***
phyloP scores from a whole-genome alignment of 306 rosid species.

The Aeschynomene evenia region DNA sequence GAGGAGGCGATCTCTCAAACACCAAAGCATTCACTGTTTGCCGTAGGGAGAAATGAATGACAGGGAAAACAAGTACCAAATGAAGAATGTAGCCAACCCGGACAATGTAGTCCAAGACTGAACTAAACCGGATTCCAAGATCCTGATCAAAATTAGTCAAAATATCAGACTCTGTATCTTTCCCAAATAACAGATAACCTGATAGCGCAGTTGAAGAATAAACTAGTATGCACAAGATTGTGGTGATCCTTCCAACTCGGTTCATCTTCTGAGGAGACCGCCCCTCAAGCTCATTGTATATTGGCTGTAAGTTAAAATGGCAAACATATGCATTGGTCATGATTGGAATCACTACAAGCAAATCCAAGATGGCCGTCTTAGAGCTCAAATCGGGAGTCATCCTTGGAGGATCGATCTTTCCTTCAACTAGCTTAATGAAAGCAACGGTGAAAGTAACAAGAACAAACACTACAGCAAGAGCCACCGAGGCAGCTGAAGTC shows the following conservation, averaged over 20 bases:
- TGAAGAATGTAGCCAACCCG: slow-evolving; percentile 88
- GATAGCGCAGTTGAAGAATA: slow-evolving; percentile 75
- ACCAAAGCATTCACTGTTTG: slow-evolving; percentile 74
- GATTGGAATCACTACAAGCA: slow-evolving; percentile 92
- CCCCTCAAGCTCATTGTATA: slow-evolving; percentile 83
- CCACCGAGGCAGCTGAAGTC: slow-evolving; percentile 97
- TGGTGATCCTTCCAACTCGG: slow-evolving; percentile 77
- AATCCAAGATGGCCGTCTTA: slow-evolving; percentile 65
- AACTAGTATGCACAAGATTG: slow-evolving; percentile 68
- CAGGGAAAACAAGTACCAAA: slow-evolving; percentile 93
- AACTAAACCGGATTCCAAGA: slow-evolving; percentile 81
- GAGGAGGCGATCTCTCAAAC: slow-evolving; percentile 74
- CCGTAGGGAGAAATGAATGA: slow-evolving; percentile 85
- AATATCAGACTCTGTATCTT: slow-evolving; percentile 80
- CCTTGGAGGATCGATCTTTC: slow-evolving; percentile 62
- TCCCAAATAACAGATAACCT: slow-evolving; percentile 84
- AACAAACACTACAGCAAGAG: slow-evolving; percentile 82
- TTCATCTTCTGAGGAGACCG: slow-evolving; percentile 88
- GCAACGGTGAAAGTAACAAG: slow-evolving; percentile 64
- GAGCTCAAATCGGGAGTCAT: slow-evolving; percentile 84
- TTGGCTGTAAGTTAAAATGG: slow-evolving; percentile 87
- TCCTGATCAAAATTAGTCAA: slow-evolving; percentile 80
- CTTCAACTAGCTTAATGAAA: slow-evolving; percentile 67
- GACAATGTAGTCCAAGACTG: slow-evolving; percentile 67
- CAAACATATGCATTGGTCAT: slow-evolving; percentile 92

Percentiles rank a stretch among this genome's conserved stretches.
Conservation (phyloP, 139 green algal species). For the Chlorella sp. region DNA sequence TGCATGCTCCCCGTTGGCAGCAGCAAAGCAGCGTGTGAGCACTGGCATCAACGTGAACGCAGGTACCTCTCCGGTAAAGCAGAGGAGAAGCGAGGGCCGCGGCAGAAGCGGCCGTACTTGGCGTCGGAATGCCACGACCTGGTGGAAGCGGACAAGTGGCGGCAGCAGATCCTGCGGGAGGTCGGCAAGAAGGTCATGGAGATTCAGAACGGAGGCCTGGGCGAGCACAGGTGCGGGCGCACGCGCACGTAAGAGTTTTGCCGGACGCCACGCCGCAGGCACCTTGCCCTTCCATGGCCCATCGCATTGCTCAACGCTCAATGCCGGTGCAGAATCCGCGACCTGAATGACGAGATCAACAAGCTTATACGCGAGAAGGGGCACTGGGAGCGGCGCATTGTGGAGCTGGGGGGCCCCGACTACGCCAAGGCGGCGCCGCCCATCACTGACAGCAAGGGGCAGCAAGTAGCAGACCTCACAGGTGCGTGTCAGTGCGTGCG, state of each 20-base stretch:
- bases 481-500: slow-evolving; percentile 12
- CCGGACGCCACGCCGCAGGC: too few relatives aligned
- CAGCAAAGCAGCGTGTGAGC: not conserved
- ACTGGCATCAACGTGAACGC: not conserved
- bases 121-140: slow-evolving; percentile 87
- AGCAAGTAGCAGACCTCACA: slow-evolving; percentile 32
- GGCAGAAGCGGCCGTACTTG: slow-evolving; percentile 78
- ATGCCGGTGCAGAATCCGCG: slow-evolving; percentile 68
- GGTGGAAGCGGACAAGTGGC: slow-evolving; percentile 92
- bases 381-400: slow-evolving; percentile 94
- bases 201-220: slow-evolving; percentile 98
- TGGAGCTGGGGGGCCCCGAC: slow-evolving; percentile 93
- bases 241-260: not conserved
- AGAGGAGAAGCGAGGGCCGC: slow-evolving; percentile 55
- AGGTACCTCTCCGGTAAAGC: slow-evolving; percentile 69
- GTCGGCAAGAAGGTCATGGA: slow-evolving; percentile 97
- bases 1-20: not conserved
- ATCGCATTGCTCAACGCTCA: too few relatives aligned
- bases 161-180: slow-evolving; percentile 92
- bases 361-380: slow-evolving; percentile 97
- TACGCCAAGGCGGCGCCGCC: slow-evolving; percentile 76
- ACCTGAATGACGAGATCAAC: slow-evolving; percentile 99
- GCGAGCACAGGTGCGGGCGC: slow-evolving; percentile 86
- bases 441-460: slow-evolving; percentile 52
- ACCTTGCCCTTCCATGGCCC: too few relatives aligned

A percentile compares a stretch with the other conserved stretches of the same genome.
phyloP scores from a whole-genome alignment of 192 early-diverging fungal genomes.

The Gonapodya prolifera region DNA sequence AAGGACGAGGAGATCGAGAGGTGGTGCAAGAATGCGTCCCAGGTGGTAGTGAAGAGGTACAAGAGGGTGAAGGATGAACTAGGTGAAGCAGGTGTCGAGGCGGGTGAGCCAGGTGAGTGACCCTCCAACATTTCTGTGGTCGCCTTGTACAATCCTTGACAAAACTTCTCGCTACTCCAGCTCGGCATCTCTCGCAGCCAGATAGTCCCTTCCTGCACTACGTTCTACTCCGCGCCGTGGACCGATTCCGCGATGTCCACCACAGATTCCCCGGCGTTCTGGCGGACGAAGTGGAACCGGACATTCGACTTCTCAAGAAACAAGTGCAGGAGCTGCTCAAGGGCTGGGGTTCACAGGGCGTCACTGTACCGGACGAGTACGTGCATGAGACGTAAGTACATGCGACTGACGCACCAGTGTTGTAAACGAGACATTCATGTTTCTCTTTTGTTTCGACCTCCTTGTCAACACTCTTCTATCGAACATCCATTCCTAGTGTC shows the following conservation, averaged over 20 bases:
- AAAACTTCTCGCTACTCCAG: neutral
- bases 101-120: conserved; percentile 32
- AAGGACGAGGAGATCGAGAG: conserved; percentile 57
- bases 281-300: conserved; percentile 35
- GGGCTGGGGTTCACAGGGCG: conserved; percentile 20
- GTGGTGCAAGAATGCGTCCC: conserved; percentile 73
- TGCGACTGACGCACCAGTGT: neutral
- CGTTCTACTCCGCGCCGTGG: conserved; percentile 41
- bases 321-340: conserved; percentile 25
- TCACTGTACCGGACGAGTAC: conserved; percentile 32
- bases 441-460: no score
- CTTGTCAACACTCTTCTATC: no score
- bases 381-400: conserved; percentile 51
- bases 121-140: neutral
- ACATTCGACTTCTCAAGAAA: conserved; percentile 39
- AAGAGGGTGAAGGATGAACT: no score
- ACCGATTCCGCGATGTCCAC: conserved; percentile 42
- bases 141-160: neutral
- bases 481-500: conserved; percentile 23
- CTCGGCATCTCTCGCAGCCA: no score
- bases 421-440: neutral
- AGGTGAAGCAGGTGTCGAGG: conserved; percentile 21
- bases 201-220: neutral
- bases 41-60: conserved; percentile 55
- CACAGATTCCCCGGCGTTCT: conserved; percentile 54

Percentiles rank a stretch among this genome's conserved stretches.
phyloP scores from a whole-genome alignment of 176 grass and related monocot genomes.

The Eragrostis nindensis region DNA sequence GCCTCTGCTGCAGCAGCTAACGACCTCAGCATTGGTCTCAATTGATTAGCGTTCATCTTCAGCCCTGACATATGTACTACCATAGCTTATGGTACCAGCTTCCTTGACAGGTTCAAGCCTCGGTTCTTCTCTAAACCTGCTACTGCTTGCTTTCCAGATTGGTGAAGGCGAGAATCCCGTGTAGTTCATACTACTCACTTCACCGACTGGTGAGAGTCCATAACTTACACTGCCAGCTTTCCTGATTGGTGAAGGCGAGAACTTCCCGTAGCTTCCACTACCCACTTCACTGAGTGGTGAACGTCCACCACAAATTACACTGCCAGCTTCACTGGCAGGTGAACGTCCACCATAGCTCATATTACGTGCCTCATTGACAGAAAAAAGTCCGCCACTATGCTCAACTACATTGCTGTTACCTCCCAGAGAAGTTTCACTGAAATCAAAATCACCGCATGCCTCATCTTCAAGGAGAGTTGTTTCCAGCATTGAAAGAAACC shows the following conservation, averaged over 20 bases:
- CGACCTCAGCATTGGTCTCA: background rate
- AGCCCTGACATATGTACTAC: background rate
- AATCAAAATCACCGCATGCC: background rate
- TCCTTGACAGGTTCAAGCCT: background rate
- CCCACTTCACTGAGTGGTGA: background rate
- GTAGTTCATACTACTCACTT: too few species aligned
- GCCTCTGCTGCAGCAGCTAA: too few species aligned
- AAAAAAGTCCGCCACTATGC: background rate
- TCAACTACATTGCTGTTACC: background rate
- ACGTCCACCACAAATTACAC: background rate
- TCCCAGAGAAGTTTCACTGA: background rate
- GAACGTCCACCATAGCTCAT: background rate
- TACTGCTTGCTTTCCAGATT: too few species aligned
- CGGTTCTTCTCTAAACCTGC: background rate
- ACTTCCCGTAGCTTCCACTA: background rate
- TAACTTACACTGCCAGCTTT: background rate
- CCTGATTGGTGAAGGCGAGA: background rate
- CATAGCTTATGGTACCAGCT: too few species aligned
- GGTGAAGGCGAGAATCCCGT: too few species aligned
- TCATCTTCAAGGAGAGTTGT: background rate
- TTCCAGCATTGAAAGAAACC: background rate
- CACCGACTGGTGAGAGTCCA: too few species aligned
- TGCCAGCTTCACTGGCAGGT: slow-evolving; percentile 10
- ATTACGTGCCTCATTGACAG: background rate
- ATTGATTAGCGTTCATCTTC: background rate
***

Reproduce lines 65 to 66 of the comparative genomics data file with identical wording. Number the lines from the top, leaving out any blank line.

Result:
- CGTTCTACTCCGCGCCGTGG: conserved; percentile 41
- bases 321-340: conserved; percentile 25